There are 2 critical components which influence tumor heterogeneity and include tumor microenvironment and sampling purity. The latter may lead to non-intrinsic molecular subtypes. In Lund, they noted high correlation between mRNA and immunohistochemistry (IHC) data from different tumor parts. For example, using central sampling of Lund 2002 and peripheral sampling of Lund 2017 they showed high correlation with similar results.
Tumor cell intrinsic subtypes can occur in the same tumor. In the Lund, cohort they have found approximately 50% of patients may have different intrinsic subtypes within the same tumor. However, these results only show this happens and does not describe the prevalence due to patients sampled and larger numbers needed. Using tissue microarrays, they defined heterogeneity between cores/within cores from the same tumor. However, only 1/3 differed in one of the 11 markers with others having even lower frequency.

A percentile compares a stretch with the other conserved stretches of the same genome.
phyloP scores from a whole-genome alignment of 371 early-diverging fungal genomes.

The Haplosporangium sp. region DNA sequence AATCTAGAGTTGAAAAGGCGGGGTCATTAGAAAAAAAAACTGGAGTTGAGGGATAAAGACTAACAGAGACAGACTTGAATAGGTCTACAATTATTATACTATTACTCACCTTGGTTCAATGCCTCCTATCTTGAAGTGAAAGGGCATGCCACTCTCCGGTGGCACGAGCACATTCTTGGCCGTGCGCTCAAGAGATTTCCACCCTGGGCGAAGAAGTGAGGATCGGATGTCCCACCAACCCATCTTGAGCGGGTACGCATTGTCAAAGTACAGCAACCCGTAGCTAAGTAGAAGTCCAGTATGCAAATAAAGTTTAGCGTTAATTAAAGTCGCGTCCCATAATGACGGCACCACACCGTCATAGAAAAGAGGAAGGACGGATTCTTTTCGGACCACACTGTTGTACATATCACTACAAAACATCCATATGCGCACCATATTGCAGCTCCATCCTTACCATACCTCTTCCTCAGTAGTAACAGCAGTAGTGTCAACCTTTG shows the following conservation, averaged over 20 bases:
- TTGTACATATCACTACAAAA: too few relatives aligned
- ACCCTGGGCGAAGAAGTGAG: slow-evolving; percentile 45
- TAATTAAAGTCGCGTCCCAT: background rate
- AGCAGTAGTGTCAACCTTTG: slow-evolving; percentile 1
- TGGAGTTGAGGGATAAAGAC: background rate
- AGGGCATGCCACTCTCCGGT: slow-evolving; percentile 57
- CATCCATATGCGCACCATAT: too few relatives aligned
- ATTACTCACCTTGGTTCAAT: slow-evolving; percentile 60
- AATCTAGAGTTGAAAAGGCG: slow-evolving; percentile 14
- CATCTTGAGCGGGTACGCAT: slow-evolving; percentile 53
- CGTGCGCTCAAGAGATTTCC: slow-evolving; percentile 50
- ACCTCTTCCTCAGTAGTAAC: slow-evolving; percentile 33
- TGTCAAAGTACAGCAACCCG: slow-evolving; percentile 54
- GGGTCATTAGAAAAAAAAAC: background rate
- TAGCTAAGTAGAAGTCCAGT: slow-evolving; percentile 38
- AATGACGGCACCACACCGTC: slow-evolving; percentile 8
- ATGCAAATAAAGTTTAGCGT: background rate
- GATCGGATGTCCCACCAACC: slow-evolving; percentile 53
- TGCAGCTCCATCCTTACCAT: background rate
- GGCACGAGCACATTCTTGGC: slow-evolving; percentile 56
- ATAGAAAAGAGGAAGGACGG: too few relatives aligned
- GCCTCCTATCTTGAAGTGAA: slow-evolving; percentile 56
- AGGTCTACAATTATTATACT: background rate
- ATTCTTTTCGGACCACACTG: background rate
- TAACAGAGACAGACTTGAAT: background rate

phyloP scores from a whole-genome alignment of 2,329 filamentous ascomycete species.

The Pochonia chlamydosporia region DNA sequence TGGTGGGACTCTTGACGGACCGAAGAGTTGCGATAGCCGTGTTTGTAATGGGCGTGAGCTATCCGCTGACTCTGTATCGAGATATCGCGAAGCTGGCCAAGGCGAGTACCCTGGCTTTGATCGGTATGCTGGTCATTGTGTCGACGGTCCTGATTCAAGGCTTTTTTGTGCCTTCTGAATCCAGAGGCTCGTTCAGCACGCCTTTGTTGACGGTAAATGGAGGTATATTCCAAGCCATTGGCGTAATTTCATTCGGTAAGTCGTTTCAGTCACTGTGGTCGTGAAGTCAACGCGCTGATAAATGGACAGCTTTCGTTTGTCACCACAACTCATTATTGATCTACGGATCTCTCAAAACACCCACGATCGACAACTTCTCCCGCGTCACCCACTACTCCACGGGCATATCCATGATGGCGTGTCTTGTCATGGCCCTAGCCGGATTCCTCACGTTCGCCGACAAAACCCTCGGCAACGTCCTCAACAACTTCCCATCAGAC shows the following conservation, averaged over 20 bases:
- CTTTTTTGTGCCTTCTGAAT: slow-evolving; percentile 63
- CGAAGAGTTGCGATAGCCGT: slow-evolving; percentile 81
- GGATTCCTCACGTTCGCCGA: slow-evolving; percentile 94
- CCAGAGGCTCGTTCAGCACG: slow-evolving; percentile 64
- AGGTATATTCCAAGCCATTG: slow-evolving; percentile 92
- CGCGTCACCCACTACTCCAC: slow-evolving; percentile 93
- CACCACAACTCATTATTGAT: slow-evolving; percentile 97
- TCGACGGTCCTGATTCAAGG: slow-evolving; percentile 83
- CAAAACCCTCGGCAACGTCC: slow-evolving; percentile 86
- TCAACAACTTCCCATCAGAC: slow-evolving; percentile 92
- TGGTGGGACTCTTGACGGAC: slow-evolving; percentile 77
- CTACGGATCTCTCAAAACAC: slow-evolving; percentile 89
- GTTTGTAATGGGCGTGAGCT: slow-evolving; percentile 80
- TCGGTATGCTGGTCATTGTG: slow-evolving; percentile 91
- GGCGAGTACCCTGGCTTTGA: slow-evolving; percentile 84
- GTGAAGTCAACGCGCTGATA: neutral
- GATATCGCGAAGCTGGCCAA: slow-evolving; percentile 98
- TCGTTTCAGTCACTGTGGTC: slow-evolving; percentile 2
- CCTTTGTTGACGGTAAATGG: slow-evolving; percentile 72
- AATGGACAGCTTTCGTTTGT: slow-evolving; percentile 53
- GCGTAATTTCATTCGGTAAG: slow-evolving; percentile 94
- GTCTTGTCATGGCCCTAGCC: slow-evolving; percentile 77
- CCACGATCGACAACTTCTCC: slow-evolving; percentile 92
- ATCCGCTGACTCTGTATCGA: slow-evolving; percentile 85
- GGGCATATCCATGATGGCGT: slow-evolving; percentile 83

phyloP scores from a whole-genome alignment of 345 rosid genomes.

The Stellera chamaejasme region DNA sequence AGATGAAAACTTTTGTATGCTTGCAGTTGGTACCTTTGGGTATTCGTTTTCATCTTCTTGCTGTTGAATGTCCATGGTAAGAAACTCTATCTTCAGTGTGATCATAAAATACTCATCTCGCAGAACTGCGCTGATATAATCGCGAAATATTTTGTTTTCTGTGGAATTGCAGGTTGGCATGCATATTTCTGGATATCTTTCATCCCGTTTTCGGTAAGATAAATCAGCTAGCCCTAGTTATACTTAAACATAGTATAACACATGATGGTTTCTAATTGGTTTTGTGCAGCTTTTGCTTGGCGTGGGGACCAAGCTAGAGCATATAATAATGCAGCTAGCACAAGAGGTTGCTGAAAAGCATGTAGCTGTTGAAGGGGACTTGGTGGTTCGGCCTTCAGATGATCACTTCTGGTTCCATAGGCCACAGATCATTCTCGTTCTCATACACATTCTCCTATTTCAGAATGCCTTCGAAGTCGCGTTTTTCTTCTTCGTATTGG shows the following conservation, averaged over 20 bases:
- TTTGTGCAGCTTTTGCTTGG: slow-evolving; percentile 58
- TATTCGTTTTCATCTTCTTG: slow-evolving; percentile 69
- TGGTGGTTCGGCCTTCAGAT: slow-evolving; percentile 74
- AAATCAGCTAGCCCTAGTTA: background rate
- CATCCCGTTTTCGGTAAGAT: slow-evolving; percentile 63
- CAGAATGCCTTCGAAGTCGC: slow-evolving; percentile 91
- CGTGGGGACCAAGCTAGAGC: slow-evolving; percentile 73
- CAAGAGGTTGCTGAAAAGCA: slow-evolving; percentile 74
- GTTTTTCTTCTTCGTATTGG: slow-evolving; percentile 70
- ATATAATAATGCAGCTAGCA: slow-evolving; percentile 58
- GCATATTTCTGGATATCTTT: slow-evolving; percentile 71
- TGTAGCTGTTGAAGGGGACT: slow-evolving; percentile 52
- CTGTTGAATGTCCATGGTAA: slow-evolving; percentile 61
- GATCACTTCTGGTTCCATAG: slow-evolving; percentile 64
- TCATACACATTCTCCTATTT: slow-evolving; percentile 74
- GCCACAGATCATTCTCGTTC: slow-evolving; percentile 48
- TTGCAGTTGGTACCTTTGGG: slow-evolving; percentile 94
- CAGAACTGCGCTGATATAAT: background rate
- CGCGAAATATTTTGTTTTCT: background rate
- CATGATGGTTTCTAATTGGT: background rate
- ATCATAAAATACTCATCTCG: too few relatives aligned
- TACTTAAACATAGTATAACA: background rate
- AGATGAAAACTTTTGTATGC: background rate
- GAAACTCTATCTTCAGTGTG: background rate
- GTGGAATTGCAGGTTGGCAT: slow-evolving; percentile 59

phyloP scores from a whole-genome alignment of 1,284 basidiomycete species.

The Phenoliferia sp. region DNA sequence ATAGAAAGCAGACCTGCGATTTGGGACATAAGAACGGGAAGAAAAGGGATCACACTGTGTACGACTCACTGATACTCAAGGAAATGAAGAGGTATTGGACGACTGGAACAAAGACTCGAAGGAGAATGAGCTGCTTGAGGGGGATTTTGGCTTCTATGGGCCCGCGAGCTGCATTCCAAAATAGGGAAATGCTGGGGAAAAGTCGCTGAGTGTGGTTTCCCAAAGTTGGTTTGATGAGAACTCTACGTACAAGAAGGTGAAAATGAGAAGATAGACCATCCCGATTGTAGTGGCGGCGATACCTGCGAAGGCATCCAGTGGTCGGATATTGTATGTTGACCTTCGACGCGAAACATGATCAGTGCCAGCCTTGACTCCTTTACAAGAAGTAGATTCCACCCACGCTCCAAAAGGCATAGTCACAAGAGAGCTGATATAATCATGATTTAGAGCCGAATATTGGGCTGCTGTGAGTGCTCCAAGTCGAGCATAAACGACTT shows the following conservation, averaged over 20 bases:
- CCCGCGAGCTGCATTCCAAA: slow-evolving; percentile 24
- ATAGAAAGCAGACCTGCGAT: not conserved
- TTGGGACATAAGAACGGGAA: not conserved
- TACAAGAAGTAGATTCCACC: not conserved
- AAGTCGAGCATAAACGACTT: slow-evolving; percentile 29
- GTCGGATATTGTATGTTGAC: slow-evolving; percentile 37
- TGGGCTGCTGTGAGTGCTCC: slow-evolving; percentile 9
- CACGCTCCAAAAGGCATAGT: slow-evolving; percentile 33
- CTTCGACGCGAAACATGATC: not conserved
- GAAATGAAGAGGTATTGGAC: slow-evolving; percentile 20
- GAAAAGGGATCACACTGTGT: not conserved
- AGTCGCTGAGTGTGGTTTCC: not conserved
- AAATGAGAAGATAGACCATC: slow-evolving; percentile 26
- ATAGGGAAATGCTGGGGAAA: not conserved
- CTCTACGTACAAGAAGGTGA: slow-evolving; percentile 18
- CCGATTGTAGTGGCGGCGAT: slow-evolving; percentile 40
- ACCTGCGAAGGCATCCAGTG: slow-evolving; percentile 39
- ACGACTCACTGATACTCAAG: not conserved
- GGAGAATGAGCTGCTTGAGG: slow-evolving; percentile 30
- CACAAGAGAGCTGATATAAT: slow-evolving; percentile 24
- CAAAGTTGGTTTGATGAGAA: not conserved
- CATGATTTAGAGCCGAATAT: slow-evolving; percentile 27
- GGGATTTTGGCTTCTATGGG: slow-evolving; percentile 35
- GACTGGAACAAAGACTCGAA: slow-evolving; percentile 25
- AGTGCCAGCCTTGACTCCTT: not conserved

In summary, intra-tumor heterogeneity does influence the molecular classification of bladder cancer. Tumor cell intrinsic subytpes are usually stable in repeat sampling, can co-occur in invasive bladder cancer and usually involve the basal/squamous subtype. Data are preliminary and further larger analyses are needed to understand the prevalence and validation studies to understand the impact on molecular classification.
Presented by: Gottfrid Sjödahl, University of Lund, Lund, Sweden
Written by: Stephen B. Williams, M.D., Associate Professor, Division of Urology, The University of Texas Medical Branch, Galveston, TX. and Ashish M. Kamat, M.D. Professor, Department of Urology, Division of Surgery, The University of Texas MD Anderson Cancer Center, Houston, TX at the 16th Annual Meeting of the International Bladder Cancer Network (IBCN) October 11-13, 2018 - the Inntel Hotels Rotterdam Centre, Rotterdam, The Netherlands